Although I am convinced of the importance of Zizek’s intellectual project, I believe that his style of argumentation holds him back. The fundamental lack of organization of nearly all of his writings is of course a huge problem — the man cannot resist an aside or digression, even if it’s literally in the middle of a sentence already underway and interrupts the syntax in a weird way. A deeper issue in my view is the fact that he so seldom seems to argue for his position in any straightforward way. I don’t want to do the analytic fetishization of argument, but my recent reading of Gabriel and Meillassoux has convinced me that it is underused — and it’s clearly better than the two primary ways Zizek tends to support his claims, namely:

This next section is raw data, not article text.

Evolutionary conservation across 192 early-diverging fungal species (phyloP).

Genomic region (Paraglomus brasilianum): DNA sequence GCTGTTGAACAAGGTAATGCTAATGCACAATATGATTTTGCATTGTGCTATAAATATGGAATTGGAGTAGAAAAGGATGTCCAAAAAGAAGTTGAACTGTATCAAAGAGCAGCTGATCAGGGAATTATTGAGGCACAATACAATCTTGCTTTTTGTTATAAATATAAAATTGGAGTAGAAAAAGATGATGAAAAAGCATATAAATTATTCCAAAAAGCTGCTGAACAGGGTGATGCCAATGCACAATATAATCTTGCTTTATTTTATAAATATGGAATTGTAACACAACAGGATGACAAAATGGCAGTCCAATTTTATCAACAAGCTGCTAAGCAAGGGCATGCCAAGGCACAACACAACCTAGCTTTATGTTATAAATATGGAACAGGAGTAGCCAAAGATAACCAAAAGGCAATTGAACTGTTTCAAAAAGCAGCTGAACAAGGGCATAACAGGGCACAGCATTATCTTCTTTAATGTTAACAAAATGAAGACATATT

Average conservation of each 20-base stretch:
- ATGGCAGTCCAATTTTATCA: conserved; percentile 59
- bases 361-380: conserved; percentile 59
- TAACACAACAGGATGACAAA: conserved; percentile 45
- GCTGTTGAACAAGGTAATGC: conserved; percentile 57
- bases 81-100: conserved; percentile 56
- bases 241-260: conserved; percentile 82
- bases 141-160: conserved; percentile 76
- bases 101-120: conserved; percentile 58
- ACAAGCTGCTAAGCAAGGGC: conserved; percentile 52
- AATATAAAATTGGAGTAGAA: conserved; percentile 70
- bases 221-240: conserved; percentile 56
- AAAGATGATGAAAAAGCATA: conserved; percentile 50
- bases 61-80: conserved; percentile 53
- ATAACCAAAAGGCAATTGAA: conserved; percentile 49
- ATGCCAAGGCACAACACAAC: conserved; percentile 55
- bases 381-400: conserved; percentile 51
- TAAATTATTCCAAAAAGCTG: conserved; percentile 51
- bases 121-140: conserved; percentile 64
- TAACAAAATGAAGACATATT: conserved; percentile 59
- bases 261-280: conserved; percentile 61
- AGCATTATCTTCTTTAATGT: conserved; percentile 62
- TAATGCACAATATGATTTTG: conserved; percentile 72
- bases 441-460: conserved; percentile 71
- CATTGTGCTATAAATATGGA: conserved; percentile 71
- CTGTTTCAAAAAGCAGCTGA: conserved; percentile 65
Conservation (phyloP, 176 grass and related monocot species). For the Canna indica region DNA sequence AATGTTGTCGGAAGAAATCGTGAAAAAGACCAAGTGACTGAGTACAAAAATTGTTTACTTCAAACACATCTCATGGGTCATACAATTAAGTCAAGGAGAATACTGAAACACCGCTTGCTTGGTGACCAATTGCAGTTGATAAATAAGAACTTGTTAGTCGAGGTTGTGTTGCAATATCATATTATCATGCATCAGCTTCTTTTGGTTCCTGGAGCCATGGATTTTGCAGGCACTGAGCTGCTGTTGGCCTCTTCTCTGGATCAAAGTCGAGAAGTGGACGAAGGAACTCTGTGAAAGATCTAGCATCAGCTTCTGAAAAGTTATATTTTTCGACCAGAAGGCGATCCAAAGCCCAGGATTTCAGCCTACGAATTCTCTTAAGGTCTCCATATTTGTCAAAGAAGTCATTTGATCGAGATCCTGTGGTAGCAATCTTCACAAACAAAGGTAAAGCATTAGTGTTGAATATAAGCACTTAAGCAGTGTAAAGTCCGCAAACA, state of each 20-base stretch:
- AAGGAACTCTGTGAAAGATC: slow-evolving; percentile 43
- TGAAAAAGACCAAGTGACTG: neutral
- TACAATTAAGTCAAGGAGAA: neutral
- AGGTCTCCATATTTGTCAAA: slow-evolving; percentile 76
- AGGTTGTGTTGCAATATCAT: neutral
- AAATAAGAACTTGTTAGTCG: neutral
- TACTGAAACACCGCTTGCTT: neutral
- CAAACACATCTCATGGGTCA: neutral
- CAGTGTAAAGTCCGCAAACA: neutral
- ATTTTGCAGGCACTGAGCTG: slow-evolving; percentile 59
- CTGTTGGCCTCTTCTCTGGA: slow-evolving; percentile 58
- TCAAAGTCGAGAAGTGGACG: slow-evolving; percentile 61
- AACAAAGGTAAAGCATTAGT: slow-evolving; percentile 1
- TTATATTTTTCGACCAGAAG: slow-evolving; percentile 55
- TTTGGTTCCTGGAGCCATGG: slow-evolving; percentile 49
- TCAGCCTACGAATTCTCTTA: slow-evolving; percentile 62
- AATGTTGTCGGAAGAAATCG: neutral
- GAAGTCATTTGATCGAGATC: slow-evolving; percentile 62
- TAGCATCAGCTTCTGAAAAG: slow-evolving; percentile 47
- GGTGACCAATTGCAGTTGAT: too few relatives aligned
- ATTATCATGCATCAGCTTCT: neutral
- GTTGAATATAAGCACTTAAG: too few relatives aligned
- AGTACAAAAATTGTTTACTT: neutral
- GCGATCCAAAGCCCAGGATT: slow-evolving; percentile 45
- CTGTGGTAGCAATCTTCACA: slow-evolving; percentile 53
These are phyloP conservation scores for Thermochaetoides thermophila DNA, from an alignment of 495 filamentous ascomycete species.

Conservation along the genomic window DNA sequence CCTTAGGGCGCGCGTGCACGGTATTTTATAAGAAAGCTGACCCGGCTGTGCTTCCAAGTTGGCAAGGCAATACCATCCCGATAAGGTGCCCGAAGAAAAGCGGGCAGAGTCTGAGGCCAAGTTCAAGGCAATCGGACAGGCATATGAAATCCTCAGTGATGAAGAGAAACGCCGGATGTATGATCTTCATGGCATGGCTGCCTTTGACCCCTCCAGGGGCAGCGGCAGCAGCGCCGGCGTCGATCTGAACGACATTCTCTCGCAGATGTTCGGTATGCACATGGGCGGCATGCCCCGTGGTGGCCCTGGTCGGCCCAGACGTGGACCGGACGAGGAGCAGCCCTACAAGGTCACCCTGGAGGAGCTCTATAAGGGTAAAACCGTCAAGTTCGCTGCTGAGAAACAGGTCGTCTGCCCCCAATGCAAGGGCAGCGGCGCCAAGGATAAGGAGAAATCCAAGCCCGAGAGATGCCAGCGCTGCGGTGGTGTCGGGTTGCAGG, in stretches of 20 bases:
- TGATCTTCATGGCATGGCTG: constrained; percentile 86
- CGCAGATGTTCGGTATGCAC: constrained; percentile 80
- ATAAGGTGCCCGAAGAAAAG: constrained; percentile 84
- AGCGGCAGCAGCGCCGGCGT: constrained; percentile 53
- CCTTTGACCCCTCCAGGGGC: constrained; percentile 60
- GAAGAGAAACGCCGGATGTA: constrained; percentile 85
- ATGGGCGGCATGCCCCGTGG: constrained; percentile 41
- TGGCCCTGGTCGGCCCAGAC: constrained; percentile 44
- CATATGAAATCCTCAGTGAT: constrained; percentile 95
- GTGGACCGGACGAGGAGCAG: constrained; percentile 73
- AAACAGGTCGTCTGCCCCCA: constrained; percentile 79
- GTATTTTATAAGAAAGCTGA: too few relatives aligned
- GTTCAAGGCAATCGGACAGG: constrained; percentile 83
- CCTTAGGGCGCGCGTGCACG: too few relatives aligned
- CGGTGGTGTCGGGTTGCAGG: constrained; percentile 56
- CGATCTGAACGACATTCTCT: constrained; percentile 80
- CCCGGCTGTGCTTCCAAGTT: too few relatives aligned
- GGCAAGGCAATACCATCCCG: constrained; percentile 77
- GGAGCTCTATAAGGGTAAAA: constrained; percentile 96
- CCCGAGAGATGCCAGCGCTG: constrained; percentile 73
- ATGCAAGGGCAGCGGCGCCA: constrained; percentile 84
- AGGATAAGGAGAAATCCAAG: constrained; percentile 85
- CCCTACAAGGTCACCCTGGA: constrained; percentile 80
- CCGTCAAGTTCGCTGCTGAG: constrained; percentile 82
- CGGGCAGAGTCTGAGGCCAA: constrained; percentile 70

- “This is what [Lacan or an German Idealist philosopher] really said, which is of course a radicalization of [previous German Idealist philosopher, or Descartes].”
- Relying on the appeal of the counter-intuitive: “IS NOT this position, which absolutely flies in the face of common sense, precisely the most obvious thing in the world?!”
Again, I don’t think that straightforward chains of logical deductions are the only way to present ideas — I have basically never written anything that procedes in that way, for instance. I also understand how a dialectical thinker might push at the boundaries of comprehensibility, focus on contradictions and stunning reversals, etc. But still.